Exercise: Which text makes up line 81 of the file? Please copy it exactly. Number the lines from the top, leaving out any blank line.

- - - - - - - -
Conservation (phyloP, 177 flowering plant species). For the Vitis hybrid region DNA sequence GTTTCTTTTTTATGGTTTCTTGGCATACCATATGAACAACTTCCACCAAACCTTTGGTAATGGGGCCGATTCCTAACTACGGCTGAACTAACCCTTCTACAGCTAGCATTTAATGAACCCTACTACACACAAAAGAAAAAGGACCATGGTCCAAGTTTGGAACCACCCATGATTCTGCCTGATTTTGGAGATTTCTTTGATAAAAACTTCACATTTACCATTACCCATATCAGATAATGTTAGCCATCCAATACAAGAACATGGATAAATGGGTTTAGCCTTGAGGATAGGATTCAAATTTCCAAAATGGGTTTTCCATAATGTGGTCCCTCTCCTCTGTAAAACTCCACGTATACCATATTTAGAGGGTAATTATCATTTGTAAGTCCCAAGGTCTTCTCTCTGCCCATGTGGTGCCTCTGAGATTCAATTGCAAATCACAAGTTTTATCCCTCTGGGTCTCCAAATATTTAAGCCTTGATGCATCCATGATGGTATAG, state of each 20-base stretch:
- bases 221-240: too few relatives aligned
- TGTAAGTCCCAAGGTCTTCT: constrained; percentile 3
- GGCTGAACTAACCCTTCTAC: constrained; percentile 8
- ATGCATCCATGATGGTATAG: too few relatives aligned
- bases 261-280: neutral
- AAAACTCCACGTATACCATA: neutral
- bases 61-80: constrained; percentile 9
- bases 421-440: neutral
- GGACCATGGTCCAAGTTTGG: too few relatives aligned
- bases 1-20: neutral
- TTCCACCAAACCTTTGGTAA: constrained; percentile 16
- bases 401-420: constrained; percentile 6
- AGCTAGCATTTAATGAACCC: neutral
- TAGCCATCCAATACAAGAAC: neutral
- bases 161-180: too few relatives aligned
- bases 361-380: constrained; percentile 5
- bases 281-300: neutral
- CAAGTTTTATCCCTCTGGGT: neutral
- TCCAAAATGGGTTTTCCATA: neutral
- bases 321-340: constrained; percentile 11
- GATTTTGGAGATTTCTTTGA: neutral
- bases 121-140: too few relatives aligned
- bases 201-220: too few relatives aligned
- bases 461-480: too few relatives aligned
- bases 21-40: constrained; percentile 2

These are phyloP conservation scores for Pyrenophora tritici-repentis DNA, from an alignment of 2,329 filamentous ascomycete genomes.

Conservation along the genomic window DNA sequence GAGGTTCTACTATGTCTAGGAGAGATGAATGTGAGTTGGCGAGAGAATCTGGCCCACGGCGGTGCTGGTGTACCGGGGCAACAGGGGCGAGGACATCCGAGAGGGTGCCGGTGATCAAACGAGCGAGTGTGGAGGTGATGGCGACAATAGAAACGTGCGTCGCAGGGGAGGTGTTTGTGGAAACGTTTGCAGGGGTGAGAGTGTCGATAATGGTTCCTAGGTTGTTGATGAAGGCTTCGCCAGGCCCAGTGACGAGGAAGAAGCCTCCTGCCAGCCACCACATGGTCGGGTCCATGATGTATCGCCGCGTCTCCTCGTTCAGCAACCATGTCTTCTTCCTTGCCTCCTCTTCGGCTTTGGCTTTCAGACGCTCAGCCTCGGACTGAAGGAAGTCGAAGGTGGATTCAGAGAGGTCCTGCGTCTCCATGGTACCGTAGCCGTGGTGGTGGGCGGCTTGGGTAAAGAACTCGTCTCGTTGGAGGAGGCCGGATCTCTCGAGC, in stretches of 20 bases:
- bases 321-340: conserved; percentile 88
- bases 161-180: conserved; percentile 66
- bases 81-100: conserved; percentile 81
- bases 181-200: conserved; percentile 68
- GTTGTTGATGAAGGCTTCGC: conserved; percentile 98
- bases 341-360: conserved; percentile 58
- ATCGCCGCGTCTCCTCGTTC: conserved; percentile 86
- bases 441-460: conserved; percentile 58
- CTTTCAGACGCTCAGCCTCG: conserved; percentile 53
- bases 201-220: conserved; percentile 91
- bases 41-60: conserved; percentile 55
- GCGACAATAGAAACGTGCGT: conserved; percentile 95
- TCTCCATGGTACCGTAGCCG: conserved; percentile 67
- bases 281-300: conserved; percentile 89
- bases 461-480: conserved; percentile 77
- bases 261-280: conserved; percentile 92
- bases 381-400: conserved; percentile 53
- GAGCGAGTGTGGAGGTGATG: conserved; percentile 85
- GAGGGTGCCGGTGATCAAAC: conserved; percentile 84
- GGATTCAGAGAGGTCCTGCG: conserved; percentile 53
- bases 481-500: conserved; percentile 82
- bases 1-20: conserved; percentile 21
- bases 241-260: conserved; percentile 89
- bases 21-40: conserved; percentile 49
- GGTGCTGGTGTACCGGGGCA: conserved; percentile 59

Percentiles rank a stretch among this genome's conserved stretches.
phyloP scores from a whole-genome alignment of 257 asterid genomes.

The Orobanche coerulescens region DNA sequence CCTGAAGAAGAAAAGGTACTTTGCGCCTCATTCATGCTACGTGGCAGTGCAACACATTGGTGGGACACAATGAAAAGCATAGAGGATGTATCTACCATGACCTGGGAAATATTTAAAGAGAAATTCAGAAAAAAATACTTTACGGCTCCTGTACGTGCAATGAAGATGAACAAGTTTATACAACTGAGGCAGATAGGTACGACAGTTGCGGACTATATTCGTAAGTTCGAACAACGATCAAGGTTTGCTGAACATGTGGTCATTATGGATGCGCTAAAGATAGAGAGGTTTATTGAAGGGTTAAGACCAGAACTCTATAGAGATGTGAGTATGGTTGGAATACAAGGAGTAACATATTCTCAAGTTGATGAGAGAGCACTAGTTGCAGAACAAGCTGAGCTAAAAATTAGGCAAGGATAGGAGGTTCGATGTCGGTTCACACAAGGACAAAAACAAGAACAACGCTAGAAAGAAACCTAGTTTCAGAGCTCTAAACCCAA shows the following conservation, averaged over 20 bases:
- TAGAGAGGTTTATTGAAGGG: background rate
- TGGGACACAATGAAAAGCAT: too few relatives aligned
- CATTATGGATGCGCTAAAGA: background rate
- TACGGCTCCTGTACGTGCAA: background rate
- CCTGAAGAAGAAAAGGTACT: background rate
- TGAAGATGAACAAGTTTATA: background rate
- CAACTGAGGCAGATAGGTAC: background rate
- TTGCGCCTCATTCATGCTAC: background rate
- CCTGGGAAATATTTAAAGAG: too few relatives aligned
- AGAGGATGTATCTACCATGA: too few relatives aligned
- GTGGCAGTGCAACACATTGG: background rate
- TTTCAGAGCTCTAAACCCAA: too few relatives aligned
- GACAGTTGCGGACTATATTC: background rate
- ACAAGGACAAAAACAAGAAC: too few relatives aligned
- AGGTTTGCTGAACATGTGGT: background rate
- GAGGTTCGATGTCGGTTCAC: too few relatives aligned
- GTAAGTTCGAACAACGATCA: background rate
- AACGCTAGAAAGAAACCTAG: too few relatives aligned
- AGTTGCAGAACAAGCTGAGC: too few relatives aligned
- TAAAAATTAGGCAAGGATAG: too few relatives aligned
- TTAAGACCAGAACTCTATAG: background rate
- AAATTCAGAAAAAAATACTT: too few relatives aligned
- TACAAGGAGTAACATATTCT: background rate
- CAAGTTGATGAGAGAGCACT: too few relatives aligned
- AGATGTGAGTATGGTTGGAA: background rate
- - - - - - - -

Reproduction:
- AGATGTGAGTATGGTTGGAA: background rate